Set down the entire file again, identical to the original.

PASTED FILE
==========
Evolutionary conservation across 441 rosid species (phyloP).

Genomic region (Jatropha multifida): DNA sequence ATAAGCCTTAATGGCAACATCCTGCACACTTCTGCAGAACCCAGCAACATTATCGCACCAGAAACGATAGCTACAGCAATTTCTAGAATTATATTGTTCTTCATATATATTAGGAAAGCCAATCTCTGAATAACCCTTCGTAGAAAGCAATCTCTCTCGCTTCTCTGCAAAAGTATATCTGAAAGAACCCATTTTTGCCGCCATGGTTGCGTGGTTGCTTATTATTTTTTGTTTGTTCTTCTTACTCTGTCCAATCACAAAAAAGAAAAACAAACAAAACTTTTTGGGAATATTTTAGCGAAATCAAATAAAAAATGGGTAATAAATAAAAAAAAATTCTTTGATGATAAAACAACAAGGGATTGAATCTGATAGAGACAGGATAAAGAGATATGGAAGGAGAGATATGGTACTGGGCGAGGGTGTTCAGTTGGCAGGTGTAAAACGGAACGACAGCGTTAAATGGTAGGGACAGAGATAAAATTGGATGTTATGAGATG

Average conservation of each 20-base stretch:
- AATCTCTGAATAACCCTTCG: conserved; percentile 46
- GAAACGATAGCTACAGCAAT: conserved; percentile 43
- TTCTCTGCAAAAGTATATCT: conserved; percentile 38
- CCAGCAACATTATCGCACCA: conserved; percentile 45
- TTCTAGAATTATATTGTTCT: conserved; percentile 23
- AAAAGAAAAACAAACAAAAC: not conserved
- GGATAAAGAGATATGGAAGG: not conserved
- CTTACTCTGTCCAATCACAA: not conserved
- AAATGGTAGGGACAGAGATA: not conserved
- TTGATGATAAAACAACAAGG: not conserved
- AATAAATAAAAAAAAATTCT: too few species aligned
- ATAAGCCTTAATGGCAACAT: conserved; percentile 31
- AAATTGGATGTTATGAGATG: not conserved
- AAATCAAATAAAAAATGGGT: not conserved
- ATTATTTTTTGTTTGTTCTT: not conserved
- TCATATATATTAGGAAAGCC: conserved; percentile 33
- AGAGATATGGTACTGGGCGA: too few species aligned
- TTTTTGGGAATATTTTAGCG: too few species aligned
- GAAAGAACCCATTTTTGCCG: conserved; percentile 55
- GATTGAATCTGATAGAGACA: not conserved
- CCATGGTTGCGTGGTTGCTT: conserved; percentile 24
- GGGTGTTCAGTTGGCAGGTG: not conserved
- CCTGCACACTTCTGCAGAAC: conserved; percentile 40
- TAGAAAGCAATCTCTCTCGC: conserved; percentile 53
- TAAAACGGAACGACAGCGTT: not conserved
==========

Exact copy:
Evolutionary conservation across 441 rosid species (phyloP).

Genomic region (Jatropha multifida): DNA sequence ATAAGCCTTAATGGCAACATCCTGCACACTTCTGCAGAACCCAGCAACATTATCGCACCAGAAACGATAGCTACAGCAATTTCTAGAATTATATTGTTCTTCATATATATTAGGAAAGCCAATCTCTGAATAACCCTTCGTAGAAAGCAATCTCTCTCGCTTCTCTGCAAAAGTATATCTGAAAGAACCCATTTTTGCCGCCATGGTTGCGTGGTTGCTTATTATTTTTTGTTTGTTCTTCTTACTCTGTCCAATCACAAAAAAGAAAAACAAACAAAACTTTTTGGGAATATTTTAGCGAAATCAAATAAAAAATGGGTAATAAATAAAAAAAAATTCTTTGATGATAAAACAACAAGGGATTGAATCTGATAGAGACAGGATAAAGAGATATGGAAGGAGAGATATGGTACTGGGCGAGGGTGTTCAGTTGGCAGGTGTAAAACGGAACGACAGCGTTAAATGGTAGGGACAGAGATAAAATTGGATGTTATGAGATG

Average conservation of each 20-base stretch:
- AATCTCTGAATAACCCTTCG: conserved; percentile 46
- GAAACGATAGCTACAGCAAT: conserved; percentile 43
- TTCTCTGCAAAAGTATATCT: conserved; percentile 38
- CCAGCAACATTATCGCACCA: conserved; percentile 45
- TTCTAGAATTATATTGTTCT: conserved; percentile 23
- AAAAGAAAAACAAACAAAAC: not conserved
- GGATAAAGAGATATGGAAGG: not conserved
- CTTACTCTGTCCAATCACAA: not conserved
- AAATGGTAGGGACAGAGATA: not conserved
- TTGATGATAAAACAACAAGG: not conserved
- AATAAATAAAAAAAAATTCT: too few species aligned
- ATAAGCCTTAATGGCAACAT: conserved; percentile 31
- AAATTGGATGTTATGAGATG: not conserved
- AAATCAAATAAAAAATGGGT: not conserved
- ATTATTTTTTGTTTGTTCTT: not conserved
- TCATATATATTAGGAAAGCC: conserved; percentile 33
- AGAGATATGGTACTGGGCGA: too few species aligned
- TTTTTGGGAATATTTTAGCG: too few species aligned
- GAAAGAACCCATTTTTGCCG: conserved; percentile 55
- GATTGAATCTGATAGAGACA: not conserved
- CCATGGTTGCGTGGTTGCTT: conserved; percentile 24
- GGGTGTTCAGTTGGCAGGTG: not conserved
- CCTGCACACTTCTGCAGAAC: conserved; percentile 40
- TAGAAAGCAATCTCTCTCGC: conserved; percentile 53
- TAAAACGGAACGACAGCGTT: not conserved